The 322,000-square-foot building B at the Mary Ellen McCormack redevelopment on Old Colony Avenue in South Boston will include 302 mixed-income apartments. Image courtesy of CBT Architects

The high cost of NIMBYism to both developers and communities has made the news more than ever lately, with reporters often perpetuating the belief that community engagement is the primary roadblock to the creation of more affordable housing.

But it doesn’t have to be this way – as evidenced by the fact that WinnCompanies actually sped up the entitlement process for the redevelopment of the Boston Housing Authority’s antiquated Mary Ellen McCormack apartment complex by creating meaningful and equitable community engagement online.

The project’s primary goal is the one-for-one replacement of 1,016 existing affordable housing units in South Boston (with each existing household guaranteed the right to return), as well as the creation of over 2,000 new middle-income and market-rate apartments. When completed, the development will also feature a broad range of amenities, including a Community of Opportunity Center with job training, educational classes, and children’s and senior’s activities.

WinnCompanies’ development team took a unique approach to the project plan from the time they were initially selected by the BHA. Rather than approaching development with a complete plan, WinnCompanies presented a set of principles and design guidelines to the community in 2018, and then asked for input to shape what the project would become.

With a large number of stakeholders involved and no existing community center onsite, project leaders knew they would need a hybrid approach to get information to residents in order to have a two-way dialogue. The development team worked hard to develop a strong partnership and trust with residents, primarily the resident-led and elected Mary Ellen McCormack Task Force.

In addition to having team members hold office hours at the property two days a week and hosting numerous community meetings, WinnCompanies launched a project page on the coUrbanize platform to engage stakeholders who were unable to attend traditional meetings, or who speak Spanish or Chinese.

Feedback Accelerated Entitlement Timeline

This approach empowered WinnCompanies to incorporate key resident feedback into the project plans, including planning for a washer and dryer in each unit, committing to pay for basic utilities in affordable units and creating ground-floor, direct-entry units similar to the townhomes that exist at the site today.

Community members also provided guidance on the social programs they favored in the new Community of Opportunity building and on the project’s retail leasing strategy, emphasizing a “local first” approach that prioritizes woman-owned and minority-owned businesses from the surrounding neighborhood.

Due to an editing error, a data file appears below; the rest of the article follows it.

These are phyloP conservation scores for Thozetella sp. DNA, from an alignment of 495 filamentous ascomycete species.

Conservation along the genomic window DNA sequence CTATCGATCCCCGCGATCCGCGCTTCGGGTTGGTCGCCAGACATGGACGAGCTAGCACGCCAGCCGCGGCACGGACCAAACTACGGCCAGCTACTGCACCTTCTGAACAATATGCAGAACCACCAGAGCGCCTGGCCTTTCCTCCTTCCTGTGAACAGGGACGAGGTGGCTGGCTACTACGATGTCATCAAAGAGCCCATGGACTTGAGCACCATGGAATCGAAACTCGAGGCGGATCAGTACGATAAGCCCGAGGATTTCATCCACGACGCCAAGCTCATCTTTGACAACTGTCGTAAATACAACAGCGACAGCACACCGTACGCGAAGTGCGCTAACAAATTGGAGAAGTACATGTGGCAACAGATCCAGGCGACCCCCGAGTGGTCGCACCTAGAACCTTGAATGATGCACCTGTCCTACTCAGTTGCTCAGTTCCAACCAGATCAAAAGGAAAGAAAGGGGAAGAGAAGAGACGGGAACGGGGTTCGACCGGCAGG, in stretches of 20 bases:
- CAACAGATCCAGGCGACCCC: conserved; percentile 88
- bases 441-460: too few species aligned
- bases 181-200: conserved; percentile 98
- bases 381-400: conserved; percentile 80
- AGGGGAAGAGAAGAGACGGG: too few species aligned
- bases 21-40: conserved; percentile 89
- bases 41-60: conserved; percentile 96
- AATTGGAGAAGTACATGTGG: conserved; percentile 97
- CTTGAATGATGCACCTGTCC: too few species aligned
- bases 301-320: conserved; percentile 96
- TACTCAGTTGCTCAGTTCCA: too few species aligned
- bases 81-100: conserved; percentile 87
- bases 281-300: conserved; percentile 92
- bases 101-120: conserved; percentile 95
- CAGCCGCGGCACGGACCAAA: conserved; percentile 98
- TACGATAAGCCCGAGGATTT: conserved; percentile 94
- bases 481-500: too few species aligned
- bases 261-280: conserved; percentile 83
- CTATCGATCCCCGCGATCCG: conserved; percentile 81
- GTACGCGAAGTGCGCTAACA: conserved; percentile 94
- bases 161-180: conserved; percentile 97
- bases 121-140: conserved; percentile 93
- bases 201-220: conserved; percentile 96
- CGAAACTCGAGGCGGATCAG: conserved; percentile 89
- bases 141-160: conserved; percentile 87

“Once entitlement began, coUrbanize allowed us to move quicker through the process because we were able to demonstrate how informed and engaged the residents are,” WinnDevelopment Vice President Drew Colbert said. “The documented feedback we received from stakeholders, and subsequent changes to our plans as a result, were provided to agencies. This eliminated extra time and meetings where we would present back-and-forth updates with residents, and justification of changes to the reviewing agencies.”

The ROI of Community Engagement

Depending on the project, we’ve heard from coUrbanize clients that delays can cost anywhere from $10,000 to over $1 million per project – and delays are common, with the entitlement process often taking several months more than expected, projects being denied altogether, or significantly reduced in size and scope.

Karin Brandt

“In communities where we haven’t used coUrbanize and faced opposition, entitlements can drag on for an additional 12 to 18 months,” Colbert told us. “The cost is probably in the tens to hundreds of thousands of dollars with additional permitting, legal and overhead expenses plus costs associated with design changes. In an inflationary environment, delays cost even more money; construction budgets increase anywhere from 5 to 10 percent year-over-year while rising interest rates decrease supportable debt.”

With that kind of money at stake, more developers should look to the example of the WinnCompanies and commit to online community engagement to activate their project’s silent supporters and, most importantly, create a meaningful and equitable dialogue with residents from the outset.

Karin Brandt is CEO and founder of coUrbanize.

How Early Feedback Built Support for a 1,016-Unit Development

by Banker & Tradesman time to read: 3 min